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Proverbs 22:6 – Train up a child in the way he should go, even when he is old, he will not depart from it.

Autism Awareness

??????????World Autism Awareness Day is April 2nd. Autism Spectrum Disorder is a complex developmental disorder with many different symptoms, behaviors and characteristics. It affects people in different ways and at varying degrees (from mild to severe). Since my son’s initial diagnosis over three years ago, I’ve learned a great deal about the spectrum, but there is still much to understand. With this post, I join many others worldwide by sharing some thoughts from personal experience in hopes of raising greater awareness, clarifying misconceptions and building more support.

Autism is not a processing error; it’s a different operating system.

  • autism ribbonThe autism puzzle logo represents the many shapes and colors (or aspects) of the disorder; each person exhibits their own unique puzzle pattern. It is not a one-type-fits-all concept. Some might visibly exhibit their autism while others might have a less visible form, but just as valid.
  • My son, and every other individual affected by autism, is a person, not a label. Try to focus on the individual as opposed to stereotypical labels or expectations of certain behaviors. Every person has purpose, gifts, talents, worth and a unique personality. As Dr. Temple Grandin puts it: People with autism are different, not less
  • More understanding and less judgement is important when dealing with anyone, but even more so with someone who has autism. Forms of autism require repetition, patience, structure, routine, individuality and flexibility.
  • Support parents and families who care for someone with autism. Parenting is a life-long journey that will have ups and downs along the way and for those with autism, it can be even more challenging.
  • When an autistic child acts up or ‘misbehaves,’ please understand it might be condition related and beyond their control. It is not always easy to know how to handle behavior so it might take more time and effort to understand what is happening and figure out the best way to help them through it.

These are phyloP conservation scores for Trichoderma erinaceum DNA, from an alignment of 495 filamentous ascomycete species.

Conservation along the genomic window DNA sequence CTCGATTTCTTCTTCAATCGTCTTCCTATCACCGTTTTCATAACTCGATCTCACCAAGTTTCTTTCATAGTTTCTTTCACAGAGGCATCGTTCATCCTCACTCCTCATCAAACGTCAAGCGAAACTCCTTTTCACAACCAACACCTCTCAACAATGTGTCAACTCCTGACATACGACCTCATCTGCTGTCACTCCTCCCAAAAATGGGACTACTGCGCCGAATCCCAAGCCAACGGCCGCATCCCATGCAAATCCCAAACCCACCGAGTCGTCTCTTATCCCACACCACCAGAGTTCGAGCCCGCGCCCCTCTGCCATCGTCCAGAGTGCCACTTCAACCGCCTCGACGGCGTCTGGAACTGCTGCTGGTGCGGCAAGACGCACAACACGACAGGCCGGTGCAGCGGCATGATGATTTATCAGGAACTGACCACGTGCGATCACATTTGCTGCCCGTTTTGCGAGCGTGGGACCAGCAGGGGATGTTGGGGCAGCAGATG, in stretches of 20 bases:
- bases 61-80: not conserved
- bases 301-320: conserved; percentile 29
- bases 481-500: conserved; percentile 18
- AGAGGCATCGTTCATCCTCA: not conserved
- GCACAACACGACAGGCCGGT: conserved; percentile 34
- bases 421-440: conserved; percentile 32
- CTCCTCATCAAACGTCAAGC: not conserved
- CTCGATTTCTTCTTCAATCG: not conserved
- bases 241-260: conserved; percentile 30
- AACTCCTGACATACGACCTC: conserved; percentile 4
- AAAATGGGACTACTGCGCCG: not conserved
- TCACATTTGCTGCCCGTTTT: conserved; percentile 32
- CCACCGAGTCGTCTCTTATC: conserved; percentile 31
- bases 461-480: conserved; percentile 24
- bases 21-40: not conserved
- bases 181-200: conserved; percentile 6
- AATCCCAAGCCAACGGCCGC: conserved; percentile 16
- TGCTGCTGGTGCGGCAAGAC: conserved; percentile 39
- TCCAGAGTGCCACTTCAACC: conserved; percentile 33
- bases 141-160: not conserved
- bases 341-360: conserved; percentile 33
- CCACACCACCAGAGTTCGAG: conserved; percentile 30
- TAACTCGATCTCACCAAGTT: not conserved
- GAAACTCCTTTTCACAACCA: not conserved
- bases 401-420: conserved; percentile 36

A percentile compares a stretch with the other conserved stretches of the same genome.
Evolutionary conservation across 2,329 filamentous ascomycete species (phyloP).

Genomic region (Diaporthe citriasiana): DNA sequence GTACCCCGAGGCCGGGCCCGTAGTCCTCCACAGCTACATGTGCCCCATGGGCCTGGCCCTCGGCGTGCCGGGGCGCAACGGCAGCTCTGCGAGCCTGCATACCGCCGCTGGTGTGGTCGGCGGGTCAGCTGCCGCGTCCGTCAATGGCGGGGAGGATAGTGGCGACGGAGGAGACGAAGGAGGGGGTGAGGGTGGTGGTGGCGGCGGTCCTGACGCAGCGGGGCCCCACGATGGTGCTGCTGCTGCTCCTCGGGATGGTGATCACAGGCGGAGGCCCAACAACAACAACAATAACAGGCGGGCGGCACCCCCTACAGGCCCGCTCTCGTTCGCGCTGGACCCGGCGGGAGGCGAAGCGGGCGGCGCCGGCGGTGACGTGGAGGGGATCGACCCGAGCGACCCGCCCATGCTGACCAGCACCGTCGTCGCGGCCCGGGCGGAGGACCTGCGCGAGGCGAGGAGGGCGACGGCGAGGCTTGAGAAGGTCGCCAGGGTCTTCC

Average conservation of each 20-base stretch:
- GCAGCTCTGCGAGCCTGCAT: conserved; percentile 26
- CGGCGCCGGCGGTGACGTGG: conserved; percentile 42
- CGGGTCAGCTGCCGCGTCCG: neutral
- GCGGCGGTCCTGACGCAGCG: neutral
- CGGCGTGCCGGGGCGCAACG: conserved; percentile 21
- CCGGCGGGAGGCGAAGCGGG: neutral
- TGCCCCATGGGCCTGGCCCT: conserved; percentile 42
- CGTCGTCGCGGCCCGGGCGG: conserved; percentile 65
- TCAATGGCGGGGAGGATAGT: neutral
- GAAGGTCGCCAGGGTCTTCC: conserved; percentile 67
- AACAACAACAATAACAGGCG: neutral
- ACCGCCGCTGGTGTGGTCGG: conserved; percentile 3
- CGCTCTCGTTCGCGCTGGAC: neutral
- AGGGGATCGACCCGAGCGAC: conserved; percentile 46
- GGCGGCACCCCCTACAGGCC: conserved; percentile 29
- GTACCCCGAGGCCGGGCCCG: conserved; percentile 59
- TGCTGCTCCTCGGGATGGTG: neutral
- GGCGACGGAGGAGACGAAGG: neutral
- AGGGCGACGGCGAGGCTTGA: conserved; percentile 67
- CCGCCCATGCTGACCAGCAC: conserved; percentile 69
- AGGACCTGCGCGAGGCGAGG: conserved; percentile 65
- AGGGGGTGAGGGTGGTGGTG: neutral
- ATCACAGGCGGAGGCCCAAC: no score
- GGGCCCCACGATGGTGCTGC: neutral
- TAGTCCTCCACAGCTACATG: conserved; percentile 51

• The guidelines used to identify autism spectrum can change. While this change may be necessary to better identify conditions and needs, it often results in children losing certain services and considerations. It is important to remember while some terms and categories may “no longer exist,” a child with a condition remains. I hope more is done to make sure children and their families are not left out due to restructuring of the spectrum’s terms and conditions.
  • Do what you can to gain a better understanding of the spectrum and help spread awareness. To learn more about autism, I recommend reading Rethinking The Autistic Brain by Dr. Temple Grandin. It is an incredible tool for any parent or educator who wants to truly understand the full spectrum brain patterns. Dr. Grandin, a successful autistic person herself, shares valuable information to help others understand the complexities and patterns, as well as targets needs and life skills for those with autism.

The more we know, accept and embrace the individual, as well as the spectrum’s characteristics, the better we can support those who need it most. Thank you.

My son creating artwork for Autism Awareness reflecting words important to him.

My son creating artwork for Autism Awareness using words to describe himself and things important to him.


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This entry was posted on April 1, 2014 by in Art & Crafts, General, Health & Nutrition, Life Skills, Social Studies and tagged , , .
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